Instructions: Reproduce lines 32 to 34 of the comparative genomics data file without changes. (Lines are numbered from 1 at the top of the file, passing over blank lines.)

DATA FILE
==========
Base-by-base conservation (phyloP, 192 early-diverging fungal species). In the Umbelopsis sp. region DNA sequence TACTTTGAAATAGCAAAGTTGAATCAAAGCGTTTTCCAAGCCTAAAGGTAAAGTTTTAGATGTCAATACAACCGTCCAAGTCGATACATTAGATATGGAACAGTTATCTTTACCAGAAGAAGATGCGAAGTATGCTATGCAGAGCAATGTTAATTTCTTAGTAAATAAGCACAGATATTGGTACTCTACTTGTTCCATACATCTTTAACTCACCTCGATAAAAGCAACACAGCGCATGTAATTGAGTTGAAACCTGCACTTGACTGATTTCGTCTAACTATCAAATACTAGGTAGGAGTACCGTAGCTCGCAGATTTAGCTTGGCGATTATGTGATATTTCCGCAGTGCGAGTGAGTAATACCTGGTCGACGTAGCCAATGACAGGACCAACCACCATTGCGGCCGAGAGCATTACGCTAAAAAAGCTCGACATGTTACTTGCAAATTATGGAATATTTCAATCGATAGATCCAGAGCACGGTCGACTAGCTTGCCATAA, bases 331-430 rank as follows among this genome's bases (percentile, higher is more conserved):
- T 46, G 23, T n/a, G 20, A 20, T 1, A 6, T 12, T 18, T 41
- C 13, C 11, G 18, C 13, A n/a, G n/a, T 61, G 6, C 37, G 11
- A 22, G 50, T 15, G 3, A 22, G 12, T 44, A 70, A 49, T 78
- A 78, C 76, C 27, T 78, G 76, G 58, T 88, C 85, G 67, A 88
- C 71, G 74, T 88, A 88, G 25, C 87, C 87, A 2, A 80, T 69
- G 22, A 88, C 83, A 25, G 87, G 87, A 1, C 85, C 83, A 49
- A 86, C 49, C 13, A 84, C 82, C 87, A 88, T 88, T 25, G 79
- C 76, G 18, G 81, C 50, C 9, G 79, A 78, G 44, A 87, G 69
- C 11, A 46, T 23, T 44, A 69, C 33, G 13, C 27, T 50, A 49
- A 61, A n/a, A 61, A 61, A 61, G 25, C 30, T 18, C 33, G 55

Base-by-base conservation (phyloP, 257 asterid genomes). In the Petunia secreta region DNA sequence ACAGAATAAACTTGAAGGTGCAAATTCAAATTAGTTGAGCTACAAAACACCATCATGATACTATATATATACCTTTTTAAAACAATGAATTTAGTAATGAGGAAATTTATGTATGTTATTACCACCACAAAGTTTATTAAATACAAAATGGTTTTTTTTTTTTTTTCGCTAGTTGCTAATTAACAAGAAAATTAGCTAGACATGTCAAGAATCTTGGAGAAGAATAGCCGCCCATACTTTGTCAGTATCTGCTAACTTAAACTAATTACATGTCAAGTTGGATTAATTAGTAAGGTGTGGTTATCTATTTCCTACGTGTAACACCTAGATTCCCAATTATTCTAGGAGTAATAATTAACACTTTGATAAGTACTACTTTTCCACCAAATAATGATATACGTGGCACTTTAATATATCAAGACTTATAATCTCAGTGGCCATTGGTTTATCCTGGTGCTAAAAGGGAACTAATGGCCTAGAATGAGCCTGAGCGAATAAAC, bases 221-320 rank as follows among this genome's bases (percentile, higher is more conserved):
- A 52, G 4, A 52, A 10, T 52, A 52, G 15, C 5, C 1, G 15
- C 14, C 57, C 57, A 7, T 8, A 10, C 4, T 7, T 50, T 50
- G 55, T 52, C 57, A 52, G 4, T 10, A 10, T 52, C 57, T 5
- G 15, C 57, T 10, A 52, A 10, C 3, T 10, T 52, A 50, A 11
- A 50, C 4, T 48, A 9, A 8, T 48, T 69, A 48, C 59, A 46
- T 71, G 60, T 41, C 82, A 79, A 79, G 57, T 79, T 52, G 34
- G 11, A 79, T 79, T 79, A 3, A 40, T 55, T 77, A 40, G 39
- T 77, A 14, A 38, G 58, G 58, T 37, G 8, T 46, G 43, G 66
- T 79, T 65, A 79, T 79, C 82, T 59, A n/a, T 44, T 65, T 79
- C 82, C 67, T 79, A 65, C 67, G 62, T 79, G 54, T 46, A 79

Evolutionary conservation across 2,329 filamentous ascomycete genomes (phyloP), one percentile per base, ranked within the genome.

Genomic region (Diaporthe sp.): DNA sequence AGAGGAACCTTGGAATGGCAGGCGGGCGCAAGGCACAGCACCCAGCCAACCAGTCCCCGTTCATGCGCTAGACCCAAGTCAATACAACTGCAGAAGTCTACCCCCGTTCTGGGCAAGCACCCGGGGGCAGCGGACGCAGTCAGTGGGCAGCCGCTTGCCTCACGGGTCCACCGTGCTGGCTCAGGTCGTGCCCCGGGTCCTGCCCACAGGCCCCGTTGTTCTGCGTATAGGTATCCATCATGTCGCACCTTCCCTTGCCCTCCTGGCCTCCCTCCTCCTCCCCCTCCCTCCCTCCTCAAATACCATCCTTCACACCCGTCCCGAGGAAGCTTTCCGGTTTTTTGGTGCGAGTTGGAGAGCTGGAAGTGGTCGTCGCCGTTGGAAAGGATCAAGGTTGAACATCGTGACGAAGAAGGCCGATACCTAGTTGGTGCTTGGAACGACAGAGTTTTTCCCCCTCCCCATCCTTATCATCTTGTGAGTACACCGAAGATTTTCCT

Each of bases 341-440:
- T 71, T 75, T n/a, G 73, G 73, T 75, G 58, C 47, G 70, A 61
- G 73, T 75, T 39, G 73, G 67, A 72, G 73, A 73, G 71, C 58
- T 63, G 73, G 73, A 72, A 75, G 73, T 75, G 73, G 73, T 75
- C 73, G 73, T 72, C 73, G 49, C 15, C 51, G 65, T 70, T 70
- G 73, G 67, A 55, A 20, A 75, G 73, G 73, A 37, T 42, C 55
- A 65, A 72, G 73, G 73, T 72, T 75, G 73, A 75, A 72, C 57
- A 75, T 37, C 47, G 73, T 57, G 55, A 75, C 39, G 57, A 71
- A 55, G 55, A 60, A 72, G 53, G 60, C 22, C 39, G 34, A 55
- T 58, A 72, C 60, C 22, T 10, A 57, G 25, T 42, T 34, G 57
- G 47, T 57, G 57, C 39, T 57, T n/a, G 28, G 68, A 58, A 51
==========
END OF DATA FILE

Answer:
- A 75, T 37, C 47, G 73, T 57, G 55, A 75, C 39, G 57, A 71
- A 55, G 55, A 60, A 72, G 53, G 60, C 22, C 39, G 34, A 55
- T 58, A 72, C 60, C 22, T 10, A 57, G 25, T 42, T 34, G 57